The white 4L with a flare, banned by police signs, was parked a few meters from the Renaissance palace style of Antananarivo. "There is no chase problem, but it has the advantage of not consuming a lot," he explained, pragmatically, uniformed police officers who drove.
At the end of the road, under the shade of bright Jacarandas, some Renault 4Ls but also 2 CVs from the Citroën brand, use the "Taxi" sign, waiting for customers.
Wasted or legendary in Europe, these popular vehicles after the war in France still roam the steep streets of the capital Malagasi and dusty streets on the Big Island. Until it almost becomes a national symbol.
Rijason Randrianantoanina, a 37-year-old taxi driver, is proud of his "majestic" "Deudeuche" (the second name of 2 CV, aka "Two Horses") which made him live for sixteen years now. "It was released in 1978, this is a solid car," he said.
Yes, the body shows some sophisticated rust marks and the fuel gauge doesn't work anymore, but "I have a measuring device on my head, you just need to get used to it, that's all," he explained by disarming nature.
Tank 2 CV – cream color, like all taxis "Tana", the capital – only contains 28 small liters. And Rijason Randrianantoanina looks good in mental calculations: she never runs out of gas.
– "It's everywhere … just lift it" –
Since the 1960s, many 2 CVs and 4Ls have been imported from Europe, mainly from France, former colonial rulers. But the model was also assembled on the Big Island until the 80s.
It is precisely here that the Elysée Rakotondrakolona was formed until the closure of the Malagasy construction company (Somacoa). He is now a 4L car mechanic in Antananarivo, in the popular district of Antoamadinika.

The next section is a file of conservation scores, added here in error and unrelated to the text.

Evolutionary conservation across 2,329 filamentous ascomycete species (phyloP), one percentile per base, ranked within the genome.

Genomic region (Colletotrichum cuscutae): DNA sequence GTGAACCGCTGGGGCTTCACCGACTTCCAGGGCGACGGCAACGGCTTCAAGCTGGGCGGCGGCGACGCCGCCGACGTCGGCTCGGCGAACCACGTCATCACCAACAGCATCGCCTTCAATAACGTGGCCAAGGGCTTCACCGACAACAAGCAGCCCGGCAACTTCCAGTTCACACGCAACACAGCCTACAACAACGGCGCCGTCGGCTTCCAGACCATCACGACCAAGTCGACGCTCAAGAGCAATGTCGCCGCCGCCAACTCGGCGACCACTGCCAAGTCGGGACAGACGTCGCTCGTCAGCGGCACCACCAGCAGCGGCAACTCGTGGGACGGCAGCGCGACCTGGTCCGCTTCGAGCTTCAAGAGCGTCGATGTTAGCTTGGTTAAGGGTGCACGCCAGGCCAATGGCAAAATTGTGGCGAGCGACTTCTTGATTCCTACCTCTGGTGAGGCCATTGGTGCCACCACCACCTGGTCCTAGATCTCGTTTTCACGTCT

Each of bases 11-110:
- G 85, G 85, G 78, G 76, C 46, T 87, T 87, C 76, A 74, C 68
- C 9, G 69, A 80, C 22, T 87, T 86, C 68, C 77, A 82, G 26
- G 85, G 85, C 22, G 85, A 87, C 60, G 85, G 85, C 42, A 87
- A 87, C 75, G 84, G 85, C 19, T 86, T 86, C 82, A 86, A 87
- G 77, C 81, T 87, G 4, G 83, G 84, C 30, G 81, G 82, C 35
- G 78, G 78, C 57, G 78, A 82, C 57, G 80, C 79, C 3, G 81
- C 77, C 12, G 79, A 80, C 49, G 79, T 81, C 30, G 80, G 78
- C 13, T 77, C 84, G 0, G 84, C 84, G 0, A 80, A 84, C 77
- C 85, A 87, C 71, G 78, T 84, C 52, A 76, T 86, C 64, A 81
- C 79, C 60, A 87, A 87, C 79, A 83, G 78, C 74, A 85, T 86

"The 4L is the first 4X4, and even where modern SUVs don't come in. It takes three people to lift it!" He explained, phlegmatic.
In an open garage, sandwiched between a "aesthetic hairstyle" salon and a street donut shop, only 4L carcasses pile up.
This is where the power of resources. "I took part of the Renault 5 for the front 4L," said Elysee Rakotondrakolona, in blue works almost as old as the model.
"Our specialty, we are Malagasy, is when we see two similar parts, we know how to adapt. This is system D," he said.
The expert does not give up in certain cases: when the gearbox is damaged. "There is nothing that can be done there."
– "There is no electronics" –
Timely or almost, easily repaired, saving fuel: this is a recipe for the success of 4L and 2 CVs in Madagascar.
There are no numbers available, but the numbers must be thousands to circulate every day in Madagascar, a very poor island in the Indian Ocean.
And no matter the pollution created by this old model is not compatible with ecological standards …
In the Elysée Rakotondrakolona garage, a worker patiently straightens his body with a very soft little chisel of 4L. Others remove the engine from the orange model to modify the chassis.
Bruno Rasolofomanantsoa, a rice farmer, also gave "doctors" Rakotondrakolona a valuable working tool, a 4L car, to be purified and transplanted into a traditional 4L body.
"There are no complications in this car. Everything is manual, there is no electronics," said the fifties carrying 4L fertilizer in their fields. "If you have a problem in the middle of nowhere, to make a diagnosis, just open the cover."
Riri, a taxi driver, agreed. "I fix it myself, I study at work." In the sign, N from Antananarivo took the powder. But the 4L, which originated in 1975, "was fat". "It happens everywhere even when there is a lot of water, because the ignition is high," he said.
But the original pieces are increasingly scarce, said Riri.
Traders who specialize in importing coins from Europe and the Indo-Pakistan who settled in Madagascar have also been exploring blood vessels, he said.
"But we don't know whether this is a copy or not, I suggest to France to continue the production of spare parts!"